|Ellipsoid||Semimajor axis†||Semiminor axis††||Inverse flattening††|
|GRS 80||6,378,137 m||6,356,752.3141 m||298.257222101|
†By definition. ††Calculated.
Comparing NAD 27 to NAD 83
A point having a given latitude and longitude in NAD 27 may be displaced on the order of many tens of meters from another point having the identical latitude and longitude in NAD 83, so it is important to specify the datum along with the coordinates. The North American Datum of 1927 is defined by the latitude and longitude of an initial point (Meades Ranch Triangulation Station in Kansas), the direction of a line between this point and a specified second point, and two dimensions that define the spheroid. The North American Datum of 1983 is based on a newer defined spheroid (GRS 80); it is an Earth-centered (or "geocentric") datum having no initial point or initial direction.
NOAA provides a converter between the two systems. The practical impact is that if you use current GPS device set to work in NAD 83 or WGS 84 to navigate to NAD 27 coordinates (as from a topo map) in Seattle, you would be off by about 95 meters (not far enough west), and you'd be about 47 meters off in Miami (not far enough north-northeast), whereas you would be much closer for points near Chicago.
North American Datum 1983 and WGS 84
The initial definition of NAD 83(1986) was intended to match GRS 80 and WGS 84, so many older publications indicate no difference. Subsequent measurements found a difference on the order of a meter over much of the United States. Each datum has undergone refinements with more accurate and later measurements.
NAD 83 is defined to remain constant over time for points on the North American Plate, whereas WGS 84 is defined with respect to the average of stations all over the world. Thus the two systems naturally diverge over time. For much of the United States the relative rate is on the order of 1 to 2 cm per year. Hawaii and the coastal portions of central and southern California west of the San Andreas Fault are not on the North American plate, so their divergence rate differs.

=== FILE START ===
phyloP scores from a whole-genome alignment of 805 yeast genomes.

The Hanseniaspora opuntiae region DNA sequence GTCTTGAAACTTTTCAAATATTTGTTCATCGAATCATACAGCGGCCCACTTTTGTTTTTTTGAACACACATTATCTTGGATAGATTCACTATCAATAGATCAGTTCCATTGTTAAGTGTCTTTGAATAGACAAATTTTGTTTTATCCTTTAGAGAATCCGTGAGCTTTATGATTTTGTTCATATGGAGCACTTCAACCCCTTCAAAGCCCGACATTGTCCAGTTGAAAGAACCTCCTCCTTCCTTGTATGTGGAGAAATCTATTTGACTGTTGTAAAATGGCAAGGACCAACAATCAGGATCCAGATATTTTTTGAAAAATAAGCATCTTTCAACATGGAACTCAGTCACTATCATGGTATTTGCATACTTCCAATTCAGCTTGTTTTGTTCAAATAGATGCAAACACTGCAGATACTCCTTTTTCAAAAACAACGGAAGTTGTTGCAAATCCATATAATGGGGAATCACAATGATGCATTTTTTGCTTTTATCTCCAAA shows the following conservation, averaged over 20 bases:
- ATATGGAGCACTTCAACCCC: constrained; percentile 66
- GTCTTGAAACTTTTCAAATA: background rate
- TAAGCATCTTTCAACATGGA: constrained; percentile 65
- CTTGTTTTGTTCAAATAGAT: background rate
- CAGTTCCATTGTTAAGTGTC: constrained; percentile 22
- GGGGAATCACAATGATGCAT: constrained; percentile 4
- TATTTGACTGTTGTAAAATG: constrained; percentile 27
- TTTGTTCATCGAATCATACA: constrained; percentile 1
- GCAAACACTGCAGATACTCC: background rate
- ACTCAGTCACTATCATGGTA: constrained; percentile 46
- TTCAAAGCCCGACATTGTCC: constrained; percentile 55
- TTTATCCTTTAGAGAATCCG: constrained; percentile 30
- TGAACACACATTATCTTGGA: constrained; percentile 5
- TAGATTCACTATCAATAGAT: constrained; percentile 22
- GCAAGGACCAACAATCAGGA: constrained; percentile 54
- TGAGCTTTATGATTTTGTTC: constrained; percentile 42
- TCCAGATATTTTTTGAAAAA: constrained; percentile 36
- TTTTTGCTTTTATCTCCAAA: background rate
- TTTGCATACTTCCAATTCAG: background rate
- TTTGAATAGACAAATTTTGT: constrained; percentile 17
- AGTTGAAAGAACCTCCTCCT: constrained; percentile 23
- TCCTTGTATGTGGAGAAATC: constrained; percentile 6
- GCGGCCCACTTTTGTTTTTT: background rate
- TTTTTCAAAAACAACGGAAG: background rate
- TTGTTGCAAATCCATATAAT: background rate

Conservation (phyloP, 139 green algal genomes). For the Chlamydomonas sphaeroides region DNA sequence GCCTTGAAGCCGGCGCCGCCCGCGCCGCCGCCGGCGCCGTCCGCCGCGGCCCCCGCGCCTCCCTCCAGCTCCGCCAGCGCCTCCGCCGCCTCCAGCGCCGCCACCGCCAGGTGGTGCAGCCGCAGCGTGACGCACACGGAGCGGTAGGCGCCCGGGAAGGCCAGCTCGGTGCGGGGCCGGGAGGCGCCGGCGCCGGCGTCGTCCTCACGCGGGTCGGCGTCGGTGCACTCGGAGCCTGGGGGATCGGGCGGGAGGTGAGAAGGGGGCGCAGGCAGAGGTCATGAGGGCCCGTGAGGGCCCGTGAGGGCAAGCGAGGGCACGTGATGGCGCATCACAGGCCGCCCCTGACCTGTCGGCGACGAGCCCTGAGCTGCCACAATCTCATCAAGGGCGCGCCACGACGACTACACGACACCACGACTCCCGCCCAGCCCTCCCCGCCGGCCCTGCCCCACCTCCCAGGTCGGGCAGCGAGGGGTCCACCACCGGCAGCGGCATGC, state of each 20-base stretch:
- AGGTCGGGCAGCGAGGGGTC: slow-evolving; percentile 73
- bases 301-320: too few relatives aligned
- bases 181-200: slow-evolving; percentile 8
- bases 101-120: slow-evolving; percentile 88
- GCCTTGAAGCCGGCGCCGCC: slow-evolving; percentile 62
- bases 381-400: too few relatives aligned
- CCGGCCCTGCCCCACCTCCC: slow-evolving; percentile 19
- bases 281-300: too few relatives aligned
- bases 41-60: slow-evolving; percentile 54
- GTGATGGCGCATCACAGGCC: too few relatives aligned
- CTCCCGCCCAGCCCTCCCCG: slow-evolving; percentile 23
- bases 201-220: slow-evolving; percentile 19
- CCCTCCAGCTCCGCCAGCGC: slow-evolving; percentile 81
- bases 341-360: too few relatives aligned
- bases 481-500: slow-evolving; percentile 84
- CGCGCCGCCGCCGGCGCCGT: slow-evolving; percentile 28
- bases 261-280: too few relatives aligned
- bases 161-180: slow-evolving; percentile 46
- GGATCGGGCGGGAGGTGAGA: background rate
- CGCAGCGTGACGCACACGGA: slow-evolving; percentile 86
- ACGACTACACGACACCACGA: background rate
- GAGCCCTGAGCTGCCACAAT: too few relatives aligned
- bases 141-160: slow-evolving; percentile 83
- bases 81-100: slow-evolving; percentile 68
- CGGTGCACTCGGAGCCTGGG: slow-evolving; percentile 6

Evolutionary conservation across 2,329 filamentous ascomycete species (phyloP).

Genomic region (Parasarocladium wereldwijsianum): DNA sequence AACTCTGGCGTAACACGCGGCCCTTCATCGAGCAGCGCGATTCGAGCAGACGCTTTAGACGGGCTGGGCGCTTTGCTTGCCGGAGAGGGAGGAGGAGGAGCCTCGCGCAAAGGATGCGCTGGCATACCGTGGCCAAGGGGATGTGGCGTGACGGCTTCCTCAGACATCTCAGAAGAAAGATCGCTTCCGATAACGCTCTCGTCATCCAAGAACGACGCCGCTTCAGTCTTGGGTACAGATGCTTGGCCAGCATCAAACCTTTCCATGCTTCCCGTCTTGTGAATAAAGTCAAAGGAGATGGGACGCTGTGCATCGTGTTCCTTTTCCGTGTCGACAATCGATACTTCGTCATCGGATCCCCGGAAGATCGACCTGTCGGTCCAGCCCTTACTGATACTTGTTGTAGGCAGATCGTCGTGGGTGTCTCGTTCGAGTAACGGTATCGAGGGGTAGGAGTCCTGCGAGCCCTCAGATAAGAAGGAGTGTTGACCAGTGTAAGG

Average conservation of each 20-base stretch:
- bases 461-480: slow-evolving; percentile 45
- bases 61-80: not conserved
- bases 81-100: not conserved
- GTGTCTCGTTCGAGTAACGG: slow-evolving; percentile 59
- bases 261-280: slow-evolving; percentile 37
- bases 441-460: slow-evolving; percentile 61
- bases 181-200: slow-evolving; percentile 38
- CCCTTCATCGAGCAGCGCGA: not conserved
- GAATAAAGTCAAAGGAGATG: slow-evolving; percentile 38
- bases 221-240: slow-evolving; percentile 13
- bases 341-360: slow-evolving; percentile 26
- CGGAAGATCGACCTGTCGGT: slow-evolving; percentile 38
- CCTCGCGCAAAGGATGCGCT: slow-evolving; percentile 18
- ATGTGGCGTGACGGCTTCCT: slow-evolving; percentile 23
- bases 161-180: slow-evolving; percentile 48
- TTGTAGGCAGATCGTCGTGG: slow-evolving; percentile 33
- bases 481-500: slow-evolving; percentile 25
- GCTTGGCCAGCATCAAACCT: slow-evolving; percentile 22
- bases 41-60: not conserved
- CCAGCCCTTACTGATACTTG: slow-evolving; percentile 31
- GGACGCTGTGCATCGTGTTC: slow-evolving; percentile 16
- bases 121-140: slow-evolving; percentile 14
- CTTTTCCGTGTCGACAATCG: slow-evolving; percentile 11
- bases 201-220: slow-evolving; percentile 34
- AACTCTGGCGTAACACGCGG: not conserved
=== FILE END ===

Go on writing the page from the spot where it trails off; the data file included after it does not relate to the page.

Latest version of North American Datum
The United States National Spatial Reference System NAD 83(2011/MA11/PA11) epoch 2010.00, is a refinement of the NAD 83 datum using data from a network of very accurate GPS receivers at Continuously Operating Reference Stations (CORS).
- Shalowitz, USC&GS Field Engineers Bulletin, December 1938
- Craig, Cindy (October 2013) "Where Theory Meets Practice: United States Standard Datum" Professional Surveyor Magazine Frederick, Maryland
- US Coast & Geodetic Survey, "Triangulation in Kansas", Special Publication No. 70 (1921)
- Bulletin of the National Research Council, Issues 77-80, p. 230
- Van Zandt, Boundaries of the United States and the several states, p. 265
- Walter H. Schoewe, "Kansas and the geodetic datum of North America", Transactions of the Kansas Academy of Science 51 (1948) 117–124, www.jstor.org
- Cardarelli, Francois Encydopaedia of scientific units, weights, and measures: their SI equivalences and origins, Springer-Verlag London Limited 2003, ISBN 1-85233-682-X, page 5, table 2.1, data from Giacomo, P., Du platine a la lumiere, Bull. Bur. Nat. Metrologie, 102 (1995) 5–14.
- NOAA's NAD 27 vs. NAD 83 converter
- NOAA-NGS-coordinates CORS-active network - explanation of NAD 83(2011/MA11/PA11) epoch 2010.00
- NOAA-NGS-coordinates passive network - explanation of most recent adjustment of passive network
- NADCON – a free utility for Microsoft Windows to convert between NAD 27 and NAD 83
- nadcon.prl – a web-based utility for NADCON
- NAD 83: What Is It and Why You Should Care by Dane E. Ericksen, P.E., Hammett & Edison, Inc., Consulting Engineers. 1994 SBE National Convention and World Media Expo.